With that you’ll get the folder linked in your OneDrive.
Even with a big number of files, OneDrive will list the folder. Why is that? Maybe, Microsoft treats personal OneDrives differently, more gently, in a more forgiving way.
On your computer you’ll see the linked OneDrive folder, too.
Elio wrote his blog post in April this year – in the times of the lockdown in Belgium. In Sweden, we hadn’t a real lockdown, but it seems that it might come times when my children would need to be at home more while I work. In that case a superclear system that shows when I have important meetings is just awesome. Maybe, with that I am prepared for such times.
But to be really honest, the main driving factor is the fact that it is very satisfying to tinker around with this DIY stuff 😜😎
There is a python wrapper for MSGraph which is awesome, but it needs more contributors:
What if you put together Work From Home and Home Automation? Well, removing the common denominator (HOME) would mean Work Automation (sic!). I want to tell you about a tiny hobby project I have had at home, still related to work of mine: Whenever an Azure alert is triggered, my Trådfri smart light from IKEA flashes for a couple of seconds.
Summary (if you want to skip the long story below): The solution is a tiny web application. The publicly accessible url, exposed using ngrok, is registered as a webhook in an Azure Alert. It’s on Github, you’re welcome to use it as you please 😎:
When I was done setting up an alert, I thought: besides a notification in a Teams channel, I thought: what if I could show the alert visually using some LED or similar? Then I thought about Home Automation and a Trådfri RGB bulb I’ve got. That’s the beauty of the mentioned equation: Work From Home and Home Automation. We can pick the best parts of it and combine to something unique.
Since I have a kit from IKEA containing a gateway, a remote, and an RGB lamp, I wanted to do something with that. Unfortunately I didn’t find any routines (Google Home), applets (IFTTT) or automations (Home app in iOS) that could do it.
Luckily, there is a way of controlling the Trådfri lights, best described in this tutorial:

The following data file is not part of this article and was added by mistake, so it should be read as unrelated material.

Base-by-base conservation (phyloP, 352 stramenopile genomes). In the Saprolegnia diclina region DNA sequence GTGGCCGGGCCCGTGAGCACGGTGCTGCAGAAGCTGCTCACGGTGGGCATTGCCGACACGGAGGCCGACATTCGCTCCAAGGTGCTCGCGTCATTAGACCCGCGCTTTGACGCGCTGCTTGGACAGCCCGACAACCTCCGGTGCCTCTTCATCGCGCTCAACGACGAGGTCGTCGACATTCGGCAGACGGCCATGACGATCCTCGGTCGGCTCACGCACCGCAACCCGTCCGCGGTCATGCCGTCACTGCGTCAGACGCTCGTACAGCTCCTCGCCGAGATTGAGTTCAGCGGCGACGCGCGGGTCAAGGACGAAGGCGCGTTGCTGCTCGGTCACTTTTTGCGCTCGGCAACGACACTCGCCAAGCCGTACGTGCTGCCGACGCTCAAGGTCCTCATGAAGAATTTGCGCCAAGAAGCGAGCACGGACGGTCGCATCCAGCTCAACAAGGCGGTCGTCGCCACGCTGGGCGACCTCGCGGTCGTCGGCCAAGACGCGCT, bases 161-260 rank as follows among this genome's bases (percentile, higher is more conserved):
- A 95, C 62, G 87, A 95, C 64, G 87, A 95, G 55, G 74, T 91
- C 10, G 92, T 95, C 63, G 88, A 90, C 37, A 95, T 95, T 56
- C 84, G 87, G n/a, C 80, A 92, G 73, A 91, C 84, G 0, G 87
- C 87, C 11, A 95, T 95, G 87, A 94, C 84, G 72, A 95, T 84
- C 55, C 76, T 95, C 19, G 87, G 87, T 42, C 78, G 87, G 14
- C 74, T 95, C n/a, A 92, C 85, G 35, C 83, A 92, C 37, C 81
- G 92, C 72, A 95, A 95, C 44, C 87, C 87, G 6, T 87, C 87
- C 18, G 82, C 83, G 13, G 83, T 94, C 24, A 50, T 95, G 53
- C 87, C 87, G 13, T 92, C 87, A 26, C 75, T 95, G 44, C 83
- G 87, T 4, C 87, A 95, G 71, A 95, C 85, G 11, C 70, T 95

As in this tutorial I also used a Raspberry Pi Zero W, and it went very well, except one thing: Trådfri team introduced a change for the security code, I needed an additional step that was missing, more on that later.
The tutorial says: the world is your lobster. My “lobster” is a webhook that makes lights flash on an alert, so I needed to have a simple web server (http.server) and a tunnel to my network (ngrok). It was best to take one step at a time.
Step 1. Connect
First, I wanted to make sure I could have a simple web server that could host my webhook. I followed the advice from that tutorial and used http.server python module:
I opened that page, (192.168.0.193:8000), and I could see “hej”, time to go further.
Step 2. Connect World
Next step was to open up this “web app” for the world, to make it accessible from outside my local network. ngrok is the best solution for that. I followed that guide to install ngrok on my Raspberry Pi Zero W.
When I knew I could have a simple webhook service, locally (step 1) and on the WWW (step 2), and that I could control the smart light I’ve got from IKEA using code running on my raspberry pi, then connecting everything was easy. I created a repo for that and you can see that it is a very simple one:
The main part is in the server.py. When it gets invoked, it calls the flash function. It uses os.system to call the libcoap-client and time.sleep for delay parts needed in the flash action. The configuration is parsed using configparser and the server is a simple http.server.
In the end I registered the ngrok endpoint in my Azure Alert Rule Action Group:
Then I triggered my test logic app that failed reliably 🙂
This is a game changer: rather than wait for an alert to be triggered, you can just Replay it over and over again while you mickle-muckle your python code locally.
Keep running your server after logout
You just need to to have “nohup” when you start your server, ngrok has already what’s needed: nohup python3 server.py. With that the server will run even when you log out or, your ssh connection disappears.
I’d like to end this post also by saying: The world is your lobster. Try out the flashing lights on Azure Alerts, or why not to replace Azure Alerts with Exoprise Alarms, or some triggers in Power Automate, perhaps, when a new site has popped up 🙂 Or maybe you want to elaborate the flashing behaviour, why not to use Morse code to send a message? Or maybe color-code the different types of alarms/alerts. Once again, the world is your lobster 🦞(or oyster 🦪, well whatever) .
Sites in SharePoint are created all the time, not only for SharePoint, but also as storage for Yammer, Teams, Planner and other services in Microsoft 365. There are ways to keep track of them, but the ability to automatically detect a new site creation is quite appealing. Automatic detection means a trigger of a Power Automate (Flow) or a Logic App.